Pronouns: And now for gender pronouns! Almost everyone uses them, though I do know an individual who has no pronouns, and just goes by that person’s name. The common pronouns you’ve heard of are he/him, they/them, and she/her, but there are many gender-neutral pronouns that people have come up with, called neopronouns. An example of neopronouns is one of the sets that I use, ze/hir/hirs pronouns.

There are also individuals who use “nounself” pronouns, which involves taking nouns and turning them into gender-expansive pronouns. This often goes with concepts that are unrelated to gender but could pertain to nature, technology, or anything else. An example is if a person who liked fairies/faeries wanted to use fae/faer pronouns, and wanted people to refer to fae like that. This could also be if fae felt faer gender similarly to how fae pictures fairies. Many neopronouns or nounself pronouns, as well as many terms for gender and sexual identities in general, were coined on tumblr, so if you’re ever looking for inspirations for a descriptor that fits you, tumblr is a good place to check out.

Coming out: There are several important things to keep in mind, no matter if you’re the person coming out to someone else or if someone is coming out to you. The most important thing is that safety should always be your top priority. If you want to come out to a parent or a friend whom you know is very conservative or not accepting of queer individuals, you have to weigh the pros and cons. Maybe you decide to come out to some people and not everyone. 

The second thing is that it is never, under any circumstances, all right to ‘out’ somebody. This goes for gender and sexuality. Outing someone means telling other people that someone is trans or queer if that person told you. Just because they’re out to you, doesn’t mean they’re out to everyone, so if somebody confides in you, keep the information private. You can also ask the person if they are out to everybody else, or about any specific people they don’t want to be out to (possibly for safety reasons). And even if you don’t like somebody, it is never okay to misgender them on purpose, or to not correct yourself if you make a mistake with pronouns.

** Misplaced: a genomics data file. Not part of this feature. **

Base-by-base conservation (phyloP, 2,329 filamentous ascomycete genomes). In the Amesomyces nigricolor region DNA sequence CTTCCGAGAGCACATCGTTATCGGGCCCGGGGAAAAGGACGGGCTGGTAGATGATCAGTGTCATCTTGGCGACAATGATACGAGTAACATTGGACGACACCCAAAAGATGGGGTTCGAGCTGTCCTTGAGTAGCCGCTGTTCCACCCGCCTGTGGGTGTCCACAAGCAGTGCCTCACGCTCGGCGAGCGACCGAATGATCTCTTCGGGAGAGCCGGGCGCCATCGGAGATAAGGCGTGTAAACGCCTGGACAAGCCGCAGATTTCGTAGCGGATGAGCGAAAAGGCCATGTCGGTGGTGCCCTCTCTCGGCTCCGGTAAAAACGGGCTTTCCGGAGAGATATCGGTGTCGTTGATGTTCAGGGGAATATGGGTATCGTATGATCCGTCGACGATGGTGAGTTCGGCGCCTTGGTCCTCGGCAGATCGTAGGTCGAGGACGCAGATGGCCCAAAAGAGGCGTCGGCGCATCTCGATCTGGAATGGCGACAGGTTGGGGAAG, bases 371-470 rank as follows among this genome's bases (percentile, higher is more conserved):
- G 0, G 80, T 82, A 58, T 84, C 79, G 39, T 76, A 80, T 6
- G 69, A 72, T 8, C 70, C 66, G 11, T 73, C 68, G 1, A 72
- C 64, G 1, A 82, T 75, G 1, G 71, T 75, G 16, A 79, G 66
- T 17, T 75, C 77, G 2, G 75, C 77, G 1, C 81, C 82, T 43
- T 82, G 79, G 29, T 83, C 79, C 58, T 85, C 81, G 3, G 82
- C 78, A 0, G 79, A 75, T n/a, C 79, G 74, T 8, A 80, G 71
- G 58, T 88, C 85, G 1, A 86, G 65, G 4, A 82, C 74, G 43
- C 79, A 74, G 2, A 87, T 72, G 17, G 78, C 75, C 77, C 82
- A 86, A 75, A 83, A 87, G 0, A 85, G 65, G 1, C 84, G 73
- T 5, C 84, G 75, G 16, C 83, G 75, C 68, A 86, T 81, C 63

One last thing to keep in mind is that if you accidentally mess up someone’s pronouns, the very best thing to do is quickly correct yourself, move on, and not bring it up again. If you apologize over and over again, or even bring it up at a later time to apologize, it puts the emphasis on the person whose pronouns you got wrong, which can be uncomfortable and upsetting for them. If you apologize, the standard is that the other person has to say, “It’s okay,” which they should never have to say when someone gets their pronouns wrong.

And that’s all for now! I hope you learned a little something, and feel free to share this with your friends and family. Best wishes to all of you!

By Cal (he/him, they/them, ze/hir)

Tags: gender, pronouns, transgender, gender-expansive

This post was reviewed and approved by a medical professional, Catherine S. Lee, MD.